By now you probably have heard that Obama has endorsed the idea of marriage for same-sex partners. And it will probably not surprise you that Franklin Graham did not like hearing this, given that he was one of the biggest proponents of North Carolina’s anti-gay marriage amendment that passed on Tuesday. Fine. He’s entitled to his opinion, one shared by many, many evangelicals. What bothers me is the way he expressed that view. In a written statement, Graham said,
In changing his position from that of Senator/candidate Obama, President Obama has, in my view, shaken his fist at the same God who created and defined marriage. It grieves me that our president would now affirm same-sex marriage, though I believe it grieves God even more.
Really? The president is shaking his fist at God? That implies Obama a) knows what God thinks about the matter, and b) has chosen to arrogantly, rebelliously give God the middle finger and support gay marriage anyway. Is that what Obama did? Here’s what the president said on Wednesday:
I’ve just concluded that for me personally it is important for me to go ahead and affirm that I think same-sex couples should be able to get married … I hesitated on gay marriage in part because I thought civil unions would be sufficient … I was sensitive to the fact that for a lot of people, the word “marriage” evokes very powerful traditions, religious beliefs … [but] when we think about our faith, the thing at root that we think about is, not only Christ sacrificing himself on our behalf, but it’s also the Golden Rule, you know, treat others the way you would want to be treated.
That is shaking your fist at God? Quoting Christ’s Golden Rule as your reason for endorsing gay marriage? Really? Does Mr. Graham really believe that the president is, not just misguided or deceived, but actually standng in the face of God, flying him the bird?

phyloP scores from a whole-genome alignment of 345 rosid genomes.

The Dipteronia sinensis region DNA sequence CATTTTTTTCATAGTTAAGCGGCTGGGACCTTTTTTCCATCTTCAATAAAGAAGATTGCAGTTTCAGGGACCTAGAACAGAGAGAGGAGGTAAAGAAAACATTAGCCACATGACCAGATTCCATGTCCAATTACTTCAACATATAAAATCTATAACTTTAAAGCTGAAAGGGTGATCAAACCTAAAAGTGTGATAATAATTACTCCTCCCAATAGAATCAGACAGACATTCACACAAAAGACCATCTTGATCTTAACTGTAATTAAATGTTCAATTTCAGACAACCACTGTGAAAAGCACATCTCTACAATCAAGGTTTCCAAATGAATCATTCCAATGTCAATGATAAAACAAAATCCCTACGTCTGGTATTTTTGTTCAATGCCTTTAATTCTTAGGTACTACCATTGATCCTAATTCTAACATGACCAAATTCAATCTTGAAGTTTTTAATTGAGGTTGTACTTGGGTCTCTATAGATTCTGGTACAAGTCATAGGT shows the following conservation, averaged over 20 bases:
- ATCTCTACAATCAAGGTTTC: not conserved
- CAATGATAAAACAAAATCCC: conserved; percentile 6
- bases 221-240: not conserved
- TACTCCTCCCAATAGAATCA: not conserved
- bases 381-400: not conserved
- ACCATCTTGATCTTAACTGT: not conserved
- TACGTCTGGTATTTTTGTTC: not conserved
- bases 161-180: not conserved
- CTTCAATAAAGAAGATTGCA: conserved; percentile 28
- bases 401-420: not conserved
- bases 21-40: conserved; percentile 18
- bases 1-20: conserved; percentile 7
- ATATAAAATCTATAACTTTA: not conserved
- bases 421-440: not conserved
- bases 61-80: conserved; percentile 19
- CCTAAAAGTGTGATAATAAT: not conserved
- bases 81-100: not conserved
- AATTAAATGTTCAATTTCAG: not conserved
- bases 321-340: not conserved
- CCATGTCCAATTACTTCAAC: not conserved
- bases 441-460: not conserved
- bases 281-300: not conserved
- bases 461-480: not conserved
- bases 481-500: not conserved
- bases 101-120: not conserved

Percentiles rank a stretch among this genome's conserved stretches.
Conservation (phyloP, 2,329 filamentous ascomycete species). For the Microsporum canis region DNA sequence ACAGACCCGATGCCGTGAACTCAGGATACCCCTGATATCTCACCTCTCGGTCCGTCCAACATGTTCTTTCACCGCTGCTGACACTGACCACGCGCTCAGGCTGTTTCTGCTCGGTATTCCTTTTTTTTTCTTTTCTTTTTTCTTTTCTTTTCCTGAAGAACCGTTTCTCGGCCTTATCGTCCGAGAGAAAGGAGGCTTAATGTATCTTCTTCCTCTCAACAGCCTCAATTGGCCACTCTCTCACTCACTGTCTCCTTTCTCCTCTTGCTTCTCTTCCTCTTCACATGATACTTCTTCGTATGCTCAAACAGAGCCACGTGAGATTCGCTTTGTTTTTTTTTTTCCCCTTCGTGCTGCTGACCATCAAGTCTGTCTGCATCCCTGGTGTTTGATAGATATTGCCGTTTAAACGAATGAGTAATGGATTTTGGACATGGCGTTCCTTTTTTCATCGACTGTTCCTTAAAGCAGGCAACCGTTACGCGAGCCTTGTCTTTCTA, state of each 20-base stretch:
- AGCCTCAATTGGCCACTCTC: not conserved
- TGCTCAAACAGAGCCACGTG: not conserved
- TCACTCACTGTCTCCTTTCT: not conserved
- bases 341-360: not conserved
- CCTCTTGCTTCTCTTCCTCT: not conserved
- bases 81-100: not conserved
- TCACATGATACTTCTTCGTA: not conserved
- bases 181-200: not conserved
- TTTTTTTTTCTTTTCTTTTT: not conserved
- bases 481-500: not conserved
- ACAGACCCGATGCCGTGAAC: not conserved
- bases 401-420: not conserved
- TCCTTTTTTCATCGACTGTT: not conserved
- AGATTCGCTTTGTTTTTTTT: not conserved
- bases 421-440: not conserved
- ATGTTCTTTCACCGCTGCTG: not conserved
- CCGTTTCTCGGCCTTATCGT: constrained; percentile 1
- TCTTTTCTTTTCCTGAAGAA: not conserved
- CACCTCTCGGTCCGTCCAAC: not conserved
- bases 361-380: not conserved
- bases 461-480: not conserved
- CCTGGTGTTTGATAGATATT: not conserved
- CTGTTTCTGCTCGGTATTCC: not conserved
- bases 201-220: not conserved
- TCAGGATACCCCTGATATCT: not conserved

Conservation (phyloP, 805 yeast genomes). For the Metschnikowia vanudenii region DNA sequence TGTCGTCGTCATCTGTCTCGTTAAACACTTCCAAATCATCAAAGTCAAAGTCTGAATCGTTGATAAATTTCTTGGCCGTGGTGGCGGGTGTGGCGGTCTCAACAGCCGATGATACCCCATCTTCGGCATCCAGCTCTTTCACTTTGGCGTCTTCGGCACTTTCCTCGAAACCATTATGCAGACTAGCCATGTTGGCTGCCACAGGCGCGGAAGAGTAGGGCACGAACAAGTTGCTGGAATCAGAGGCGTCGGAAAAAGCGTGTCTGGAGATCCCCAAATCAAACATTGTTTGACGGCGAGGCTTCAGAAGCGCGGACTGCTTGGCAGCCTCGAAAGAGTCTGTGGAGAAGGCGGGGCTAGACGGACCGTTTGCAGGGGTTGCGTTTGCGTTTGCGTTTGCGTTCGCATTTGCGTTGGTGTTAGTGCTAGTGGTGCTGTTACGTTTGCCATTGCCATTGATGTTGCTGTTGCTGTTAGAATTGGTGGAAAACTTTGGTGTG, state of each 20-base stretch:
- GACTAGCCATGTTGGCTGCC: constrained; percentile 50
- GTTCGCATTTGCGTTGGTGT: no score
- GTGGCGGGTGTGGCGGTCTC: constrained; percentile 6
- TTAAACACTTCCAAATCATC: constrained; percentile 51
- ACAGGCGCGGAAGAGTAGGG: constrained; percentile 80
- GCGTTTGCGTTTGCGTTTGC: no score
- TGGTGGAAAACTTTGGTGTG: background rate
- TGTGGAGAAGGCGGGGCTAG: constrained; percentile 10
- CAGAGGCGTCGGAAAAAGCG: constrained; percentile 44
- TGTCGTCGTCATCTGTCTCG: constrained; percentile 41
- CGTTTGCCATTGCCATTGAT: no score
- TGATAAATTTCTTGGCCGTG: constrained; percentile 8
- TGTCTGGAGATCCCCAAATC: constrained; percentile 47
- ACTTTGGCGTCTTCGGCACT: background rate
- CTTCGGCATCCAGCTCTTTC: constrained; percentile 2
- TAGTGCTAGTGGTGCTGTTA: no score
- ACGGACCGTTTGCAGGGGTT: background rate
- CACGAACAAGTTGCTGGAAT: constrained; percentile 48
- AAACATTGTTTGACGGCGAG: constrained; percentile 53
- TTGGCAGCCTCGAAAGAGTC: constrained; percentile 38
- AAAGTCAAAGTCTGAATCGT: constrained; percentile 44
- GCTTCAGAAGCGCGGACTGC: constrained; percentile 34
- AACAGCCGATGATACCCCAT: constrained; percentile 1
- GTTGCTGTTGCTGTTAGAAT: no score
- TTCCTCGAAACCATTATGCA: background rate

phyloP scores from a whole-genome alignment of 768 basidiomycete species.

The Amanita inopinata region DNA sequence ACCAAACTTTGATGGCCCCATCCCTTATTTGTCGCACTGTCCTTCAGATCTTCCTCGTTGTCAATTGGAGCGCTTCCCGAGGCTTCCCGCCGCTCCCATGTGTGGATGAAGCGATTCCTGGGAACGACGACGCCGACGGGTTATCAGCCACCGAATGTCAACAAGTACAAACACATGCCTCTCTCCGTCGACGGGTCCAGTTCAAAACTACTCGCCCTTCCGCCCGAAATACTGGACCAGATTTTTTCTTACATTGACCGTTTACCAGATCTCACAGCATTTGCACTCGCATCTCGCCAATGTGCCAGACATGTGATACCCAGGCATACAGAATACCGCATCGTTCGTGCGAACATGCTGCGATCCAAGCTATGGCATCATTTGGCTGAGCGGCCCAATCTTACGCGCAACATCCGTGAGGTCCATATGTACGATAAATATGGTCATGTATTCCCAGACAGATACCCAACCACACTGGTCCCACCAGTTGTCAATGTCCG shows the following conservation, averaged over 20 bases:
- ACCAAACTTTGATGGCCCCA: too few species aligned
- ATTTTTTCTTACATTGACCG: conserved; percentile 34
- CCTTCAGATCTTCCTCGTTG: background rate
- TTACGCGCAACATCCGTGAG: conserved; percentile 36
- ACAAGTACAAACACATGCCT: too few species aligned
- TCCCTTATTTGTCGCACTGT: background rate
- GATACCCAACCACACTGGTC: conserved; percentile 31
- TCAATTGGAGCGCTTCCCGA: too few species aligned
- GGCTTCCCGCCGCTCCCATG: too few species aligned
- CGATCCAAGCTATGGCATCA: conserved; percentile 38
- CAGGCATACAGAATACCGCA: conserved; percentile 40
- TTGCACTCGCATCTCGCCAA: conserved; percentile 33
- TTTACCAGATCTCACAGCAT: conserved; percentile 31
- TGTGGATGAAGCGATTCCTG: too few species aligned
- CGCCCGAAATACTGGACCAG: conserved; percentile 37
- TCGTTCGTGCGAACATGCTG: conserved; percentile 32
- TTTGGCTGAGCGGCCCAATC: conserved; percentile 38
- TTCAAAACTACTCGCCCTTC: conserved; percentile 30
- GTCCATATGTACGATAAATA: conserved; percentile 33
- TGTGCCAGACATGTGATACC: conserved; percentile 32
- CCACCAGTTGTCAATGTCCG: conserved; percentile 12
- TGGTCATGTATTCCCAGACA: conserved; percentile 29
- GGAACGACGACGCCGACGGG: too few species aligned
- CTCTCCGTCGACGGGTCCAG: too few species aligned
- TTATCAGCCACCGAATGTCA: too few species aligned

When I think of stiff-necked, willful rebellion against God, I think of Pharaoh refusing to let God’s people go in the book of Exodus. Pharaoh time and again resisted the clear will of God, and he did so angrily and full of spite for God and his people. Finally, Pharaoh said in Exodus, chapter 10,
Get out of my sight! Make sure you do not appear before me again! The day you see my face you will die.
Folks, THAT is shaking your fist at God, and it’s nowhere near what President Obama did on Wednesday. In fact, I found Obama’s statement rather tepid, almost anemic. He “um”ed and “uh”ed his way through it, looking at the floor half the time. It was certainly not an enthusiatic final step in his evolution on the subject. I saw no fists or fingers flying.
Franklin Graham owes the president an apology, and he owes the church an apology too, for it is rhetoric like Mr. Graham’s that soils the reputation and witness of Jesus in our culture today. It wasn’t enough for Franklin Graham to have his marriage amendment, reinforcing what was already law in the state of North Carolina and further fueling the animosity between fundamentalist Christians and members of the gay community. He had to go a step further and impugn the motives of anyone who sees the issue differently, for one assumes he sees all of us in support of gay marriage rights as shaking our collective fist at God.